There is more than one way to drown.
Coral has always been different, standing out from her mermaid sisters in a society where blending in is key. Worse yet, she fears she has been afflicted with the dreaded Disease, said to be carried by humans—emotions. Can she face the darkness long enough to surface in the light?
Above the sea, Brooke has nothing left to give. Depression and anxiety have left her feeling isolated. Forgotten. The only thing she can rely on is the numbness she finds within the cool and comforting ocean waves. If only she weren’t stuck at Fathoms—a new group therapy home that promises a second chance at life. But what’s the point of living if her soul is destined to bleed?
Merrick may be San Francisco’s golden boy, but he wants nothing more than to escape his controlling father. When his younger sister’s suicide attempt sends Merrick to his breaking point, escape becomes the only option. If he can find their mom, everything will be made right again—right?
When their worlds collide, all three will do whatever it takes to survive, and Coral might even catch a prince in the process. But what—and who—must they leave behind for life to finally begin?
Taking a new twist on Hans Christian Andersen’s beloved—yet tragic—fairy tale, Coral explores mental health from multiple perspectives, questioning what it means to be human in a world where humanity often seems lost
Author: Sara Ella
Publisher: Thomas Nelson
Format: Digital ARC
Publication Date: November 12th, 2019
Wow, this book is a really hard one to review because its a very character driven story, and more than that – its a story about characters that struggle with a lot of mental health issues. This is going to be an odd review – I can’t talk too much about the plot without giving away major spoilers, so its more of a quick character analysis.
The story focuses on a few characters that come together in unexpected ways; there’s the mermaid Coral who moves with her grandmother because she began experiencing the “Red Tide”, Brooke and her young friend Hope, who are staying at a treatment center, and Merrick, who is desperately holding himself together despite his parents and his sisters suicide attempts.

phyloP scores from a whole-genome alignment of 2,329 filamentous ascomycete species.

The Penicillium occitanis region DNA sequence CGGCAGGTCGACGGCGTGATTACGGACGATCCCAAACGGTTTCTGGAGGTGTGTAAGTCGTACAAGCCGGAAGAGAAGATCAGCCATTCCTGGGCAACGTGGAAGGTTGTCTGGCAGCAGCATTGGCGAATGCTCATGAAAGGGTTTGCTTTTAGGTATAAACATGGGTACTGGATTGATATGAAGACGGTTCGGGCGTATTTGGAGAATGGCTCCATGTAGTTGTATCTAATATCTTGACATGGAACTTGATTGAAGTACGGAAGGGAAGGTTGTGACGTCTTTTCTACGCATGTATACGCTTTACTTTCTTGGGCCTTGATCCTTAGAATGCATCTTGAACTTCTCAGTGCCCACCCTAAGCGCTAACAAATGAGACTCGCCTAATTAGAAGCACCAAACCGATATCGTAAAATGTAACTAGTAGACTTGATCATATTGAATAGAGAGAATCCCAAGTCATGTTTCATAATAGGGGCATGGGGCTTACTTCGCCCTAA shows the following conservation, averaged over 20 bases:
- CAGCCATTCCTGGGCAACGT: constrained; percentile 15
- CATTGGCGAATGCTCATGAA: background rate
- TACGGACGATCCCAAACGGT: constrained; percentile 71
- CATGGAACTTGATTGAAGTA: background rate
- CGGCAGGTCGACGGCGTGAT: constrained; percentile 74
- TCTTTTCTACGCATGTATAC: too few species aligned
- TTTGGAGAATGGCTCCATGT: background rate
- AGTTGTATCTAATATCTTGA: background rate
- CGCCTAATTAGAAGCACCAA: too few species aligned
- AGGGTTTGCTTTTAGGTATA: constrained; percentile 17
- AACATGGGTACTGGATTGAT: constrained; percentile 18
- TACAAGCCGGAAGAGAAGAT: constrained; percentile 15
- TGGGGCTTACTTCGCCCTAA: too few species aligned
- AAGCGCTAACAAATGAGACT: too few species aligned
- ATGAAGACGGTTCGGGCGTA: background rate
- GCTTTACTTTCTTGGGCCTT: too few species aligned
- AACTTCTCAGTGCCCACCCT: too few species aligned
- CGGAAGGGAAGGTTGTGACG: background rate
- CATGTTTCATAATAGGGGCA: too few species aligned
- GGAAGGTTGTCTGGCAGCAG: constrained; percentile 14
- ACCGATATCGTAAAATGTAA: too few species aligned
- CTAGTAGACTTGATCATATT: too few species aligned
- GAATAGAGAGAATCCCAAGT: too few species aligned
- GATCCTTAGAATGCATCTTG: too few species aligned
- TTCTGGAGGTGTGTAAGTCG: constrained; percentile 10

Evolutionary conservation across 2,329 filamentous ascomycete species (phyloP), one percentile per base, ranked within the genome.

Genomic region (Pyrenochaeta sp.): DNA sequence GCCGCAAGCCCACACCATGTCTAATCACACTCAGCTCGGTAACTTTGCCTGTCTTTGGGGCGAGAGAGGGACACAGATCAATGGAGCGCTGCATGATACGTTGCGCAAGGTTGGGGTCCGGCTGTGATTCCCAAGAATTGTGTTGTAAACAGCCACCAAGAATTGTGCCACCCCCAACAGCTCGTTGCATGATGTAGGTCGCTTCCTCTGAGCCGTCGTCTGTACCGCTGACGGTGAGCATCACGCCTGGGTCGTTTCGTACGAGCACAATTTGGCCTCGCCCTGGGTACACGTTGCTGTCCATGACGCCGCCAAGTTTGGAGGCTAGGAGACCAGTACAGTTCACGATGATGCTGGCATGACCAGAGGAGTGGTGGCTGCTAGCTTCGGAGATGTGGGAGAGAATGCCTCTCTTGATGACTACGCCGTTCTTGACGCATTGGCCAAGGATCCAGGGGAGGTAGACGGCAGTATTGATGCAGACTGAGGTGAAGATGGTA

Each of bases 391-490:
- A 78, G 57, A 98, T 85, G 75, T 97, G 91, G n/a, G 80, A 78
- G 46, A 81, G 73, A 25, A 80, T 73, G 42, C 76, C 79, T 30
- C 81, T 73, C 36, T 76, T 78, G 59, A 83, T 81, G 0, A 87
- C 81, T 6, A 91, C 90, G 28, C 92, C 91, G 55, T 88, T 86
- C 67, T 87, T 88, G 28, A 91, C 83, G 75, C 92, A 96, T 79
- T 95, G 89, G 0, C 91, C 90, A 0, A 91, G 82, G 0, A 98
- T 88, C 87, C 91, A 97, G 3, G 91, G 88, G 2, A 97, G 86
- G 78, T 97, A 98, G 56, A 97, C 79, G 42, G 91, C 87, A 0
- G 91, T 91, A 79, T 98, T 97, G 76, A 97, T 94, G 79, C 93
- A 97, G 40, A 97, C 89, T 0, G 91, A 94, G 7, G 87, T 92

I was extremely confused as to how these characters relate to each other at first, something just didn’t add up correctly and I felt like I was missing something major. Maybe there was a chapter that got left out of my copy, or maybe i have a really old edition – but no, it all comes together eventually and once it does, every tiny detail makes sense, any my heart broke.
Coral is a mermaid turned human – which is kind of confusing until you “get it”, but her story is a sad one. Unwanted, dismissed from the family that is supposed to love her unconditionally, you just want to pick up the little mermaid and tell her how much she means to you.
Brooke and Hope were by far my favorite characters – Brooke struggled with being in yet another treatment center, balked at therapy, and preferred to keep her pain inside her. I saw a lot of myself in Brooke, and although i know everyones struggles with mental health are different, I could relate too and understand Brooke’s in a way that i dont usually get too. Then there’s her friend, the wonderful, heartbreaking, Hope. An eleven year old girl with pain beyond her years, Hope, for me, was the central character. She helps tie the different elements of the story together, and is always happy to be there for the people that need her – even though internally she struggles more than any of them.
Finally, there’s Merrick. I would have been happier if Merrick was just left out of the story completely, but I do understand his importance and the role he plays. Starting out as a love interest of Corals, Merrick develops into a central character – but I still wasn’t a fan. His relationship with his father and the decisions he makes in regards to his parents, are that of a spoiled brat. He’s consistently whining about “being told what to do”, you’re still a child Merrick, of course you get told what to do. He also makes a lot of poor decisions in regards to his sister Amaya, and although they all come with good intentions, they’re once again, the decisions of a spoiled whiny child.
The pacing of this story is s-l-o-w. There’s not too much of a plot at all actually, its more about the internal struggles and daily lives of the core group. So if you like lots of action and plot twists in stories, this may not be the one for you. But if you don’t mind character driven stories, or books that get very very real about mental health, than I highly recommend this book. It’s such a beautiful story and I was almost in tears when I finished it.
Coral is officially on sale November 12th!
Thank you NetGalley for providing me with this digital ARC. All opinions are my own.